Try it again, Sam

By Darby Sawchuk

Blending rock, rap, ska, funk,
punk and pop, DDT’s latest offering, Urban Observer, deserves respect
for its diversity. This quality is DDT’s greatest strength. Unfortunately,
Urban Observer invites too many comparisons with artists more melodically
savvy than DDT.

At their worst, on songs such as "Pistol Whip" and "I Can’t
Take My Eyes off You," DDT recall Econoline Crush’s thick, post-grunge
sound. At their best, DDT’s rhythm section toys with funk grooves
underneath rock and funk guitars on "Chlorine," "Unsaid"
and the album’s first single, "Walkabout." However, these
moments are all too fleeting Somewhere in-between, DDT plays with the
dissonant funk metal atmosphere better executed by a more powerful band
like Korn.

Vocalists Brian Howes and Cory Perry White shout, rap, whisper, and sing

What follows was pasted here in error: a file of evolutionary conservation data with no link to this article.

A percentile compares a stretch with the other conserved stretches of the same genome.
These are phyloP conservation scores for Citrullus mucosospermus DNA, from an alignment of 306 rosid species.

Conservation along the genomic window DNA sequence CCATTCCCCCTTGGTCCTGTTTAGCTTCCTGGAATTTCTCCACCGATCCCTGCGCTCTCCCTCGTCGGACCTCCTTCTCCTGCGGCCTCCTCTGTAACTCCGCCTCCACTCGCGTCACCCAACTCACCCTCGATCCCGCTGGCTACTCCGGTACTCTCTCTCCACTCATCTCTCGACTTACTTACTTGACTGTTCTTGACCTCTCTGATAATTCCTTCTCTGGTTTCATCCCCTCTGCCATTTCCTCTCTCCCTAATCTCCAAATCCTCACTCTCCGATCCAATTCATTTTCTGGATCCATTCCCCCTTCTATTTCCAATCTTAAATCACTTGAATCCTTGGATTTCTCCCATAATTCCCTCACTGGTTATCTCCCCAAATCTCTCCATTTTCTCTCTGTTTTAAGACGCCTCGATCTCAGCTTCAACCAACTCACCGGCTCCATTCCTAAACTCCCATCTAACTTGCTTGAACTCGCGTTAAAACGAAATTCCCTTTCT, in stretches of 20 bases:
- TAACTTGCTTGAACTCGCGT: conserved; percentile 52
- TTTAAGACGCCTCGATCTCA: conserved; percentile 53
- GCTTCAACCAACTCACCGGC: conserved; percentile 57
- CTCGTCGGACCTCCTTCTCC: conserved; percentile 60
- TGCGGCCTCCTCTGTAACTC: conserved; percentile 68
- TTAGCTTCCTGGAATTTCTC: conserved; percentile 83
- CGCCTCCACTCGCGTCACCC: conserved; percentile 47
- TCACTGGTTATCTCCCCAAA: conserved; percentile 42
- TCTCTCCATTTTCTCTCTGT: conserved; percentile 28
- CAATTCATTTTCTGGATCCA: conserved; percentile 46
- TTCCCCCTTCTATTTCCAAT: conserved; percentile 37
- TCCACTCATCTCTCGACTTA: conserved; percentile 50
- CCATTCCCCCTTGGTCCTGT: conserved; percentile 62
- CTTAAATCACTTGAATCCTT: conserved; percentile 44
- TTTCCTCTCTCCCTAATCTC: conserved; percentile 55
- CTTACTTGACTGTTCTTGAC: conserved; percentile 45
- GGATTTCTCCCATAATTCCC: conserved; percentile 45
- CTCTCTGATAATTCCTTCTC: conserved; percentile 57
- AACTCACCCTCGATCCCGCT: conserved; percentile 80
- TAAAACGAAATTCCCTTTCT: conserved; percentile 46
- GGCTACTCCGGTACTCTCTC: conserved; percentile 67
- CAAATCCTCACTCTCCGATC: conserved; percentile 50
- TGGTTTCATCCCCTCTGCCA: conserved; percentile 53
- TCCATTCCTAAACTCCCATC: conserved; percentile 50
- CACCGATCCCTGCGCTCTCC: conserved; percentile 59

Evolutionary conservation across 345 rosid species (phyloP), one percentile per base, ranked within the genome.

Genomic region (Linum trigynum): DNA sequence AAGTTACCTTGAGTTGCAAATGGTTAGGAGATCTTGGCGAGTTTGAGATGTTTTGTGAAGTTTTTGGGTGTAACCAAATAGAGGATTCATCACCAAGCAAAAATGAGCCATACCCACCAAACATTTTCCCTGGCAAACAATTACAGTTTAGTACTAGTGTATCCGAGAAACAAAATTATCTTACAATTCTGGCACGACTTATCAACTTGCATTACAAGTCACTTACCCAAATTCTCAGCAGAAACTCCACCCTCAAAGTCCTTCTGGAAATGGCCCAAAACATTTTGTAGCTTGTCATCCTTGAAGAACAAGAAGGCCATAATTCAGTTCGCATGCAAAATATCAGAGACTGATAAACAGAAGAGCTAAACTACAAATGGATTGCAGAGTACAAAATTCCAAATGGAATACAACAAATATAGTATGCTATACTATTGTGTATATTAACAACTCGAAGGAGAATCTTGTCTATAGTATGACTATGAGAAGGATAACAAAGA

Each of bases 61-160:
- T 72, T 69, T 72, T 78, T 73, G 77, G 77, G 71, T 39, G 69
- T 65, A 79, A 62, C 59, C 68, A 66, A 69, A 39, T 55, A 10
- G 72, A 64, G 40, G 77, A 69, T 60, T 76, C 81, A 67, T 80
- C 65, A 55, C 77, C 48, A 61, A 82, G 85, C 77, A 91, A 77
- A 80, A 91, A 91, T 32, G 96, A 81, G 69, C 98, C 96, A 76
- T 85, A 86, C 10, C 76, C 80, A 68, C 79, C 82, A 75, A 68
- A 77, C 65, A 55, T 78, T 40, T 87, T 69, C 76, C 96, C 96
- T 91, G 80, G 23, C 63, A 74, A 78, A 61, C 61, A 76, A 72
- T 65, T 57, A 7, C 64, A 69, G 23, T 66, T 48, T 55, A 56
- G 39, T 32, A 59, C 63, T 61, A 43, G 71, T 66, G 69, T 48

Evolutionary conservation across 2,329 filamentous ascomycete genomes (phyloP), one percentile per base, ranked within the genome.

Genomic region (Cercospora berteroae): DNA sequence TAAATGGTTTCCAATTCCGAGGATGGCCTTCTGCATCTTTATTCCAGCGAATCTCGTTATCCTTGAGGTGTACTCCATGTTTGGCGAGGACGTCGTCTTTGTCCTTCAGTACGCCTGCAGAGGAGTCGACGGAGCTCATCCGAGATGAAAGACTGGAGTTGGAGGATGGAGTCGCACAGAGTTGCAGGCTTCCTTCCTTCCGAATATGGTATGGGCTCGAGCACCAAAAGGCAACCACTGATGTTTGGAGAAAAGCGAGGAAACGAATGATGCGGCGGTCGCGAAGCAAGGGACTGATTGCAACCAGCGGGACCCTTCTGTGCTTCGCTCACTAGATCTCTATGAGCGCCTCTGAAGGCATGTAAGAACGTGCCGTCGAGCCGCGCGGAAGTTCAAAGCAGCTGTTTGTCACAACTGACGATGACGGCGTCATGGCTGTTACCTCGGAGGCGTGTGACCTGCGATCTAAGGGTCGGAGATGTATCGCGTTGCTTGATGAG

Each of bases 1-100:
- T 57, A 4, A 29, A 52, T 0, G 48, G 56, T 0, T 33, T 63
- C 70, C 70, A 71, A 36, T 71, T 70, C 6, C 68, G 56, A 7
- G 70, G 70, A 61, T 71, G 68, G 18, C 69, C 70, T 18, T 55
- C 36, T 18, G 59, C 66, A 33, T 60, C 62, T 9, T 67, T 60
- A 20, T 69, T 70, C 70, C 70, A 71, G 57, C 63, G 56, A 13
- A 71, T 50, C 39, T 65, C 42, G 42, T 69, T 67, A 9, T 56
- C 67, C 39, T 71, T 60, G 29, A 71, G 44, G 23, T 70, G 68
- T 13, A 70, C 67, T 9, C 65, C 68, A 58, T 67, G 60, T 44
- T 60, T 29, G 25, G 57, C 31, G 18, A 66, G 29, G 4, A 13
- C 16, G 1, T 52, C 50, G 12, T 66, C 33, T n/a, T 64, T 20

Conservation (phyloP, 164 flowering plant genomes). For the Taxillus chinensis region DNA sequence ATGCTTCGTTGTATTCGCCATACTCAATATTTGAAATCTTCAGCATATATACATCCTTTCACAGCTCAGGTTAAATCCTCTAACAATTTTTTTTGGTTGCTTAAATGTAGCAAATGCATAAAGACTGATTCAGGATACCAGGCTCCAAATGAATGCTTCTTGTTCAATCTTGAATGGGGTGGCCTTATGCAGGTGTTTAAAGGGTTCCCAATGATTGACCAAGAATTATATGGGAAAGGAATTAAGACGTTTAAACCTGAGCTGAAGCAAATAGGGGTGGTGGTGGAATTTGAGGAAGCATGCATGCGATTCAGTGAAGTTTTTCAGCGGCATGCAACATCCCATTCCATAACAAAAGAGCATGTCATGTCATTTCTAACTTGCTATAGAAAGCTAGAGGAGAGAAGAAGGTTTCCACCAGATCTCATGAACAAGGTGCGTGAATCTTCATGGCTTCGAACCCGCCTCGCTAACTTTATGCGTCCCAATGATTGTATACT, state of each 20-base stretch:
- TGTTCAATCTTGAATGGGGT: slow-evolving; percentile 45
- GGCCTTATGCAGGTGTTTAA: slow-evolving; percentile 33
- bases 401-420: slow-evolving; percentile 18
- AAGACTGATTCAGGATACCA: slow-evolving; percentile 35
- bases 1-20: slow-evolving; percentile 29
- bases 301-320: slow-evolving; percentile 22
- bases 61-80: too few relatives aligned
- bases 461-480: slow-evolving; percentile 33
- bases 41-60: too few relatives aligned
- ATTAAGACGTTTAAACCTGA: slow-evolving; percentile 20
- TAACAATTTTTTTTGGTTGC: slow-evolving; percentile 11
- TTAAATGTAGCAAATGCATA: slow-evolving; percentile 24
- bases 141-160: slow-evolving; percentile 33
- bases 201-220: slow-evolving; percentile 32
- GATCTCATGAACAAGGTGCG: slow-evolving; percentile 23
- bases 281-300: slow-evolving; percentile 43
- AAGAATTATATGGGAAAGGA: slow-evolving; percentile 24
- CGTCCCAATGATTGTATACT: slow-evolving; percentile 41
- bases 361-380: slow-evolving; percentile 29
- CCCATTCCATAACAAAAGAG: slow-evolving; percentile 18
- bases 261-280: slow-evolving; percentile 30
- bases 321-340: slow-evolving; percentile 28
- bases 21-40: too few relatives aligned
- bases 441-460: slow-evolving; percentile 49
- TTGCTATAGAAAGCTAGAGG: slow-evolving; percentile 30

solidly, but not outstandingly. Their ability to cross styles with little
effort is admirable, but perhaps less so now than ten years ago before
vocalists like Beck, Mike Patton, and Corey Glover did it with more character.

Furthermore, Urban Observer displays an often-inappropriate production
level. Producer Matt Wallace (REM, Faith No More) makes his presence too
obvious with a guitar sound far fuller than it usually needs to be.

Despite the different styles combined on Urban Observer, the overall effect
is not disjointedness. The album’s sound is unified. Urban Observer’s
weakness lies in its inability to be unique despite its diversity of sound.

Leave a comment